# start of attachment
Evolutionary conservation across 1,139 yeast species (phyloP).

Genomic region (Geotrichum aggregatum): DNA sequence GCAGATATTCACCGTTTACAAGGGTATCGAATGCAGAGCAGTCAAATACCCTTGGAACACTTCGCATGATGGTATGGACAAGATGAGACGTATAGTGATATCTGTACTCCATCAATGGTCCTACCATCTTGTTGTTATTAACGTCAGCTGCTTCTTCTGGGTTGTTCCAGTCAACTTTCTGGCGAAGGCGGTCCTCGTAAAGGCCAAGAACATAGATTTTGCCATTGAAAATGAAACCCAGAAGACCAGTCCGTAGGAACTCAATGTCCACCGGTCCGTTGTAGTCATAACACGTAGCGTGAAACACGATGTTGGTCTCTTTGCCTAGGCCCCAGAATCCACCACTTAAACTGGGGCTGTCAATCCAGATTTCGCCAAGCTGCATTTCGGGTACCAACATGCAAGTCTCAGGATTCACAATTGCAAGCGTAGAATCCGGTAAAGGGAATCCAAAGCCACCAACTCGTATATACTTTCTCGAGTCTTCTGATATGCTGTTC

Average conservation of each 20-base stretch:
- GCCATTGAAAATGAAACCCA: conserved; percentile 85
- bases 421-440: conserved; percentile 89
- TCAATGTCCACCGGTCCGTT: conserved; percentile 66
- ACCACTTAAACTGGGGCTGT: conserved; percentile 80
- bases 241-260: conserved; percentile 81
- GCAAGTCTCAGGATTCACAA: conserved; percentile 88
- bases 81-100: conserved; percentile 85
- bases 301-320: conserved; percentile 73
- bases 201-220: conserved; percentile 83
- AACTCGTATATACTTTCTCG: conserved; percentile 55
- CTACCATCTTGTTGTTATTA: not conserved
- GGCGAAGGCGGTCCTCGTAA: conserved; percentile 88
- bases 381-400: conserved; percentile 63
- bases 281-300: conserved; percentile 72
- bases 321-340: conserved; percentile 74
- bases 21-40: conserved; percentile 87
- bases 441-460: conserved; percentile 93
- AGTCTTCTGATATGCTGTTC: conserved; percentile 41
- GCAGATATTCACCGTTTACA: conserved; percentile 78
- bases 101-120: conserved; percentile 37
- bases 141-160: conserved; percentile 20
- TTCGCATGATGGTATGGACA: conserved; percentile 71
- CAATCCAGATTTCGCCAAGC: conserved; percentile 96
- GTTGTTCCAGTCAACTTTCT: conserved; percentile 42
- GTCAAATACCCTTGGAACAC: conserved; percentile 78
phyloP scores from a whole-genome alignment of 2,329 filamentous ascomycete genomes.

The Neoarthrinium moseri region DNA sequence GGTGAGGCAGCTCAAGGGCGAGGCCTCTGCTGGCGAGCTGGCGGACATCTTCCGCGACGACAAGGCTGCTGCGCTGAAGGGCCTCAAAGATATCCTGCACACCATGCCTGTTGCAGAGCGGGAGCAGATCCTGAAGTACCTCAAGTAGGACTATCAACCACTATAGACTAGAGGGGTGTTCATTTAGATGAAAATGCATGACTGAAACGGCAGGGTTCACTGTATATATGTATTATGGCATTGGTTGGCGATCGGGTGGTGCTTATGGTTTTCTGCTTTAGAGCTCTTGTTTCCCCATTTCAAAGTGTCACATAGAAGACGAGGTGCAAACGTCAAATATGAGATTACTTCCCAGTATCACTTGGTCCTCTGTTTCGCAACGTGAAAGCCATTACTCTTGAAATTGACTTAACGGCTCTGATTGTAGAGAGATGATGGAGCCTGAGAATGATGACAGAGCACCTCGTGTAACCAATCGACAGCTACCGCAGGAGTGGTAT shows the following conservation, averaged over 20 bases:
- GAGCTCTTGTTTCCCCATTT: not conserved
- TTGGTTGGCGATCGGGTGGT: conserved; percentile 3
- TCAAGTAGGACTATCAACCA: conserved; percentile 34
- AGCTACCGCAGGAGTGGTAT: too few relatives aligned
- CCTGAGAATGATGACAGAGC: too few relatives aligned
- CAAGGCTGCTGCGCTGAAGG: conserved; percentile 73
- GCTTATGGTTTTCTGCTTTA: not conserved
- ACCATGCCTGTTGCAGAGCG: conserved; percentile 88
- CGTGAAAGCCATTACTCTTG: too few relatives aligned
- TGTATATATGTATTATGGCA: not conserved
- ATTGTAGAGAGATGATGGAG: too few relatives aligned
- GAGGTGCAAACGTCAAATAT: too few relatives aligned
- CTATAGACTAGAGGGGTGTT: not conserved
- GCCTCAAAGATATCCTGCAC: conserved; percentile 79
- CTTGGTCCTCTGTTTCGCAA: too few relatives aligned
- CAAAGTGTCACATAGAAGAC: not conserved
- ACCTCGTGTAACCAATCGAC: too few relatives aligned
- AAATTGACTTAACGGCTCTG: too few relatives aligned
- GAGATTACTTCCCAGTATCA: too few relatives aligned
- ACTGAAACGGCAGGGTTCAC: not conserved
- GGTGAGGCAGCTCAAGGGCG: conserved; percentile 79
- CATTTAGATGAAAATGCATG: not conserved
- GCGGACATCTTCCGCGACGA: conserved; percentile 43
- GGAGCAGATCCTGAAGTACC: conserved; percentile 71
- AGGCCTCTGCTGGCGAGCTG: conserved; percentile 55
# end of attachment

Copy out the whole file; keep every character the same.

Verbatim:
Evolutionary conservation across 1,139 yeast species (phyloP).

Genomic region (Geotrichum aggregatum): DNA sequence GCAGATATTCACCGTTTACAAGGGTATCGAATGCAGAGCAGTCAAATACCCTTGGAACACTTCGCATGATGGTATGGACAAGATGAGACGTATAGTGATATCTGTACTCCATCAATGGTCCTACCATCTTGTTGTTATTAACGTCAGCTGCTTCTTCTGGGTTGTTCCAGTCAACTTTCTGGCGAAGGCGGTCCTCGTAAAGGCCAAGAACATAGATTTTGCCATTGAAAATGAAACCCAGAAGACCAGTCCGTAGGAACTCAATGTCCACCGGTCCGTTGTAGTCATAACACGTAGCGTGAAACACGATGTTGGTCTCTTTGCCTAGGCCCCAGAATCCACCACTTAAACTGGGGCTGTCAATCCAGATTTCGCCAAGCTGCATTTCGGGTACCAACATGCAAGTCTCAGGATTCACAATTGCAAGCGTAGAATCCGGTAAAGGGAATCCAAAGCCACCAACTCGTATATACTTTCTCGAGTCTTCTGATATGCTGTTC

Average conservation of each 20-base stretch:
- GCCATTGAAAATGAAACCCA: conserved; percentile 85
- bases 421-440: conserved; percentile 89
- TCAATGTCCACCGGTCCGTT: conserved; percentile 66
- ACCACTTAAACTGGGGCTGT: conserved; percentile 80
- bases 241-260: conserved; percentile 81
- GCAAGTCTCAGGATTCACAA: conserved; percentile 88
- bases 81-100: conserved; percentile 85
- bases 301-320: conserved; percentile 73
- bases 201-220: conserved; percentile 83
- AACTCGTATATACTTTCTCG: conserved; percentile 55
- CTACCATCTTGTTGTTATTA: not conserved
- GGCGAAGGCGGTCCTCGTAA: conserved; percentile 88
- bases 381-400: conserved; percentile 63
- bases 281-300: conserved; percentile 72
- bases 321-340: conserved; percentile 74
- bases 21-40: conserved; percentile 87
- bases 441-460: conserved; percentile 93
- AGTCTTCTGATATGCTGTTC: conserved; percentile 41
- GCAGATATTCACCGTTTACA: conserved; percentile 78
- bases 101-120: conserved; percentile 37
- bases 141-160: conserved; percentile 20
- TTCGCATGATGGTATGGACA: conserved; percentile 71
- CAATCCAGATTTCGCCAAGC: conserved; percentile 96
- GTTGTTCCAGTCAACTTTCT: conserved; percentile 42
- GTCAAATACCCTTGGAACAC: conserved; percentile 78
phyloP scores from a whole-genome alignment of 2,329 filamentous ascomycete genomes.

The Neoarthrinium moseri region DNA sequence GGTGAGGCAGCTCAAGGGCGAGGCCTCTGCTGGCGAGCTGGCGGACATCTTCCGCGACGACAAGGCTGCTGCGCTGAAGGGCCTCAAAGATATCCTGCACACCATGCCTGTTGCAGAGCGGGAGCAGATCCTGAAGTACCTCAAGTAGGACTATCAACCACTATAGACTAGAGGGGTGTTCATTTAGATGAAAATGCATGACTGAAACGGCAGGGTTCACTGTATATATGTATTATGGCATTGGTTGGCGATCGGGTGGTGCTTATGGTTTTCTGCTTTAGAGCTCTTGTTTCCCCATTTCAAAGTGTCACATAGAAGACGAGGTGCAAACGTCAAATATGAGATTACTTCCCAGTATCACTTGGTCCTCTGTTTCGCAACGTGAAAGCCATTACTCTTGAAATTGACTTAACGGCTCTGATTGTAGAGAGATGATGGAGCCTGAGAATGATGACAGAGCACCTCGTGTAACCAATCGACAGCTACCGCAGGAGTGGTAT shows the following conservation, averaged over 20 bases:
- GAGCTCTTGTTTCCCCATTT: not conserved
- TTGGTTGGCGATCGGGTGGT: conserved; percentile 3
- TCAAGTAGGACTATCAACCA: conserved; percentile 34
- AGCTACCGCAGGAGTGGTAT: too few relatives aligned
- CCTGAGAATGATGACAGAGC: too few relatives aligned
- CAAGGCTGCTGCGCTGAAGG: conserved; percentile 73
- GCTTATGGTTTTCTGCTTTA: not conserved
- ACCATGCCTGTTGCAGAGCG: conserved; percentile 88
- CGTGAAAGCCATTACTCTTG: too few relatives aligned
- TGTATATATGTATTATGGCA: not conserved
- ATTGTAGAGAGATGATGGAG: too few relatives aligned
- GAGGTGCAAACGTCAAATAT: too few relatives aligned
- CTATAGACTAGAGGGGTGTT: not conserved
- GCCTCAAAGATATCCTGCAC: conserved; percentile 79
- CTTGGTCCTCTGTTTCGCAA: too few relatives aligned
- CAAAGTGTCACATAGAAGAC: not conserved
- ACCTCGTGTAACCAATCGAC: too few relatives aligned
- AAATTGACTTAACGGCTCTG: too few relatives aligned
- GAGATTACTTCCCAGTATCA: too few relatives aligned
- ACTGAAACGGCAGGGTTCAC: not conserved
- GGTGAGGCAGCTCAAGGGCG: conserved; percentile 79
- CATTTAGATGAAAATGCATG: not conserved
- GCGGACATCTTCCGCGACGA: conserved; percentile 43
- GGAGCAGATCCTGAAGTACC: conserved; percentile 71
- AGGCCTCTGCTGGCGAGCTG: conserved; percentile 55